The present study uses video recordings and qualitative interviews to examine the digital literacy practices of Norwegian students who have a personal laptop for school use. It uses the dichotomy between dominant school texts and vernacular out-of-school texts to examine the new school literacy practices. Findings indicate that the teachers’ use of visual technologies such as Power Point presentations in whole-class settings generates a variety of individual digital literacy practices among the students.
The purpose of this article is to promote the significance of feedback regarding students’ working with written texts in higher education and to point out how technology can develop the quality and form of teachers’ feedback. The results of studies and tests completed in eight separate subject areas demonstrate that video feedback simplifies and increases the efficiency of responding to students’ work, as it allows the opportunity to achieve increased levels of precision and quality in the feedback process. Students emphasize their learning dividend and the inspiration they experience from working with this format. They actively use their teacher’s comments and acquire a stronger emotional bond with him/her as well.
Keywords: Video feedback, screen capture, feedback, higher education.
This article describes and discusses the digital and information skills of Swedish youth in relation to educational goals and e-society participation, following pioneering research done by van Dijk, Buckingham, and Enochsson on this subject. By the findings from a questionnaire and interviews, a diversified picture of information skills and attitudes toward being a part of the e-society emerge — a picture that supports the idea that the school could contribute to the establishment of digital inequalities among the students.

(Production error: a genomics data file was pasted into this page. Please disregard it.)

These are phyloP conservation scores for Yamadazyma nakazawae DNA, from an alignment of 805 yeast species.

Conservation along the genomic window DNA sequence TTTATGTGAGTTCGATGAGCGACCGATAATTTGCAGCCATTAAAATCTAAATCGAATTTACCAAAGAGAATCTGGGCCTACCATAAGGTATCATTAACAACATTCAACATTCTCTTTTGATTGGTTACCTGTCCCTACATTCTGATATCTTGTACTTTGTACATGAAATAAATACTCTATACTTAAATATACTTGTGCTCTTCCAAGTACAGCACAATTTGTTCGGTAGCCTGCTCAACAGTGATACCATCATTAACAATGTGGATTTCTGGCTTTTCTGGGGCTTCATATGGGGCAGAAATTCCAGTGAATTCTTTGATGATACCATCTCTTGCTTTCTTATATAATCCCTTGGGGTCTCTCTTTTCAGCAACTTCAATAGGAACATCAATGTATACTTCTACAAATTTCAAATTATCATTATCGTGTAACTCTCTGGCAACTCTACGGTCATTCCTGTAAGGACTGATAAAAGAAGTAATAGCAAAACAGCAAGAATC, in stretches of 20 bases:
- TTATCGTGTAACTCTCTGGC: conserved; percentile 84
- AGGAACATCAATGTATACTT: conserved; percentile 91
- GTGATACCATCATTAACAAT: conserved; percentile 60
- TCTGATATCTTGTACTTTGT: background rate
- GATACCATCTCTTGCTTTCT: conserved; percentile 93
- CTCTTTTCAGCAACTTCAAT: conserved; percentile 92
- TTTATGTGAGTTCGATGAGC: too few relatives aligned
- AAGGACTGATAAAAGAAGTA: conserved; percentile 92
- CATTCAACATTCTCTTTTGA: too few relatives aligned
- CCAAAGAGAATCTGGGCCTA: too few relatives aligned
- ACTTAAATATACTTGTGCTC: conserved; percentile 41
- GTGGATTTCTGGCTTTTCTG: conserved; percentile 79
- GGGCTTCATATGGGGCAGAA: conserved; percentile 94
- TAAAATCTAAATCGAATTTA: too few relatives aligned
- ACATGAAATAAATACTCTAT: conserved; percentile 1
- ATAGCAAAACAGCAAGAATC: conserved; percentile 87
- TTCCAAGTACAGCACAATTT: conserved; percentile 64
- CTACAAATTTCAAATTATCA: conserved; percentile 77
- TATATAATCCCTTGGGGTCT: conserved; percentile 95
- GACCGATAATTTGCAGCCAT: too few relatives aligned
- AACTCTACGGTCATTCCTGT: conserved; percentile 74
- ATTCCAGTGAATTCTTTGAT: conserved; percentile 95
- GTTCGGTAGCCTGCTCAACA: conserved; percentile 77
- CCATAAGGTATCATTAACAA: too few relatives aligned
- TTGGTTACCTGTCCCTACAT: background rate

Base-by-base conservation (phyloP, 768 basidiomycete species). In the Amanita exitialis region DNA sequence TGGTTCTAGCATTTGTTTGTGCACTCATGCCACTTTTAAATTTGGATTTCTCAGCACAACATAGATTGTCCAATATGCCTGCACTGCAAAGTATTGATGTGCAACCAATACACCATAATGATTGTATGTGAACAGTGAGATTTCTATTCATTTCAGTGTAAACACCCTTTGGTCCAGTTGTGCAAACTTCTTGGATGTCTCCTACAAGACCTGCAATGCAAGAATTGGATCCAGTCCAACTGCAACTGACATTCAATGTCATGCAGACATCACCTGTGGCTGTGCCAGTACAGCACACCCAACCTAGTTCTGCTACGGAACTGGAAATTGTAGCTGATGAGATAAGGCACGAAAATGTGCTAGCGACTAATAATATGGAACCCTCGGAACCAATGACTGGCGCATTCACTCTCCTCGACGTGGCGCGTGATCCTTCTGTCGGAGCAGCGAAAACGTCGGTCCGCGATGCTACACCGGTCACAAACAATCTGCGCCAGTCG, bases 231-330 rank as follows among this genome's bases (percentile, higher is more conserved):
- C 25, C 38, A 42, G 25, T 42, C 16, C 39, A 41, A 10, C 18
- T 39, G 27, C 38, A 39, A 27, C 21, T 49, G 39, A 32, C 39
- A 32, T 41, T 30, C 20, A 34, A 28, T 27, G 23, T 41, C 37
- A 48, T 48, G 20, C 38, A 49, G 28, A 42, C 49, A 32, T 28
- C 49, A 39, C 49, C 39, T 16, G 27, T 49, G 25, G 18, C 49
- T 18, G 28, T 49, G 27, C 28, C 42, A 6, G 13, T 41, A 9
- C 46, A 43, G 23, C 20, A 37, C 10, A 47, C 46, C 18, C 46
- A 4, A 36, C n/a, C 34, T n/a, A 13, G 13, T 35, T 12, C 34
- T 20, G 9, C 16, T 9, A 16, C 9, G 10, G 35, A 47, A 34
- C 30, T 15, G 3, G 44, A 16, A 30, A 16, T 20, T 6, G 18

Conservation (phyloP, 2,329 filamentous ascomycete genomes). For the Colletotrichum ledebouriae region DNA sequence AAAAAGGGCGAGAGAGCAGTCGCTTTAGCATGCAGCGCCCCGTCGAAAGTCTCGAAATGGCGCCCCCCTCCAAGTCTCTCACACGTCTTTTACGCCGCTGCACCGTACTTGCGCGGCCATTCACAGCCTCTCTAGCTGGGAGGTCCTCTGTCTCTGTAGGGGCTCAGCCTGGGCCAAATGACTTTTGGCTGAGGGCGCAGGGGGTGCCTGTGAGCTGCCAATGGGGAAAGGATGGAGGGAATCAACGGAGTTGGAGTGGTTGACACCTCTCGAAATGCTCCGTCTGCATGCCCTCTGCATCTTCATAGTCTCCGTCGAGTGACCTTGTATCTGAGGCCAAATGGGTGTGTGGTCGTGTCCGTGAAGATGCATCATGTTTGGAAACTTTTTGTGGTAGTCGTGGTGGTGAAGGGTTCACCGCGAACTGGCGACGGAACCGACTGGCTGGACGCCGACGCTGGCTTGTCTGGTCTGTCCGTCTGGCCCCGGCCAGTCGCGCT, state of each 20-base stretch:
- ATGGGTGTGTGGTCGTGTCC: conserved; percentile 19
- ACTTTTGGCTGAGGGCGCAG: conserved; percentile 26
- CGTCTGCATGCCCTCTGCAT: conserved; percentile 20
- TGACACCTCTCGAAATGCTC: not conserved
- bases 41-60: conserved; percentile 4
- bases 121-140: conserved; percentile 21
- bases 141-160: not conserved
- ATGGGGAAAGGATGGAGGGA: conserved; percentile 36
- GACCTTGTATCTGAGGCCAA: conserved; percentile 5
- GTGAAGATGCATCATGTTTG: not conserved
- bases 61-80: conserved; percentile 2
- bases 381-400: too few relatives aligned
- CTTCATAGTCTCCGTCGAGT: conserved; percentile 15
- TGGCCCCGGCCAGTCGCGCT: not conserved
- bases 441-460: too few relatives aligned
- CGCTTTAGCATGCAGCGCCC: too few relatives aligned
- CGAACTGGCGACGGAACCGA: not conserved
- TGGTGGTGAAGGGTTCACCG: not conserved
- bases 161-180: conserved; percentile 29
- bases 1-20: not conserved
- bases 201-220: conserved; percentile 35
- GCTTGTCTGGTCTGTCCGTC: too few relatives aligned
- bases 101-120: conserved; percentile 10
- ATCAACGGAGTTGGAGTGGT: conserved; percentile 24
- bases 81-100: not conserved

Keywords: Digital skills, information-seeking, digital inequality.
Based on a qualitative study of laptop-equipped university students, this article investigates the laptop’s role in educational practice. Goffman’s framework on unfocused interaction was used to develop and analyze three use patterns: screen peeking, online tics and screensaver fear. These patterns advance our understanding of laptop use, unfocused interaction and the the role of the laptop in the studied situations. The laptop introduces an interpretative flexibility that allows a greater range of different behaviors relative to the dominant involvement.
iTEC (Innovative Technologies for an Engaging Classroom) is a four year-project which aims to bring together researchers, technology vendors, policymakers and innovative teachers in order to design and build learning and teaching scenarios for the future classroom in Europe. iTEC involves 27 project partners, including 14 Ministries of Education (MoE), and is funded by 9.45 million Euros from the European Commission’s FP7 programme. The key aim is to develop engaging scenarios that can be validated in large-scale pilots and subsequently be taken to scale. More than 1000 school pilots, with emphasis on science and maths in secondary schools, will be delivered in the project period running from September 2010 to August 2014. European Schoolnet (EUN) manages the project through 11 work packages and national pedagogical and technical coordinators. The Norwegian Centre for ICT in Education (NCIE) coordinates iTEC in Norway, and will deliver 80 school pilots.
Keywords: School Development, 21st Century Learning, Future Classroom, Maths, Science.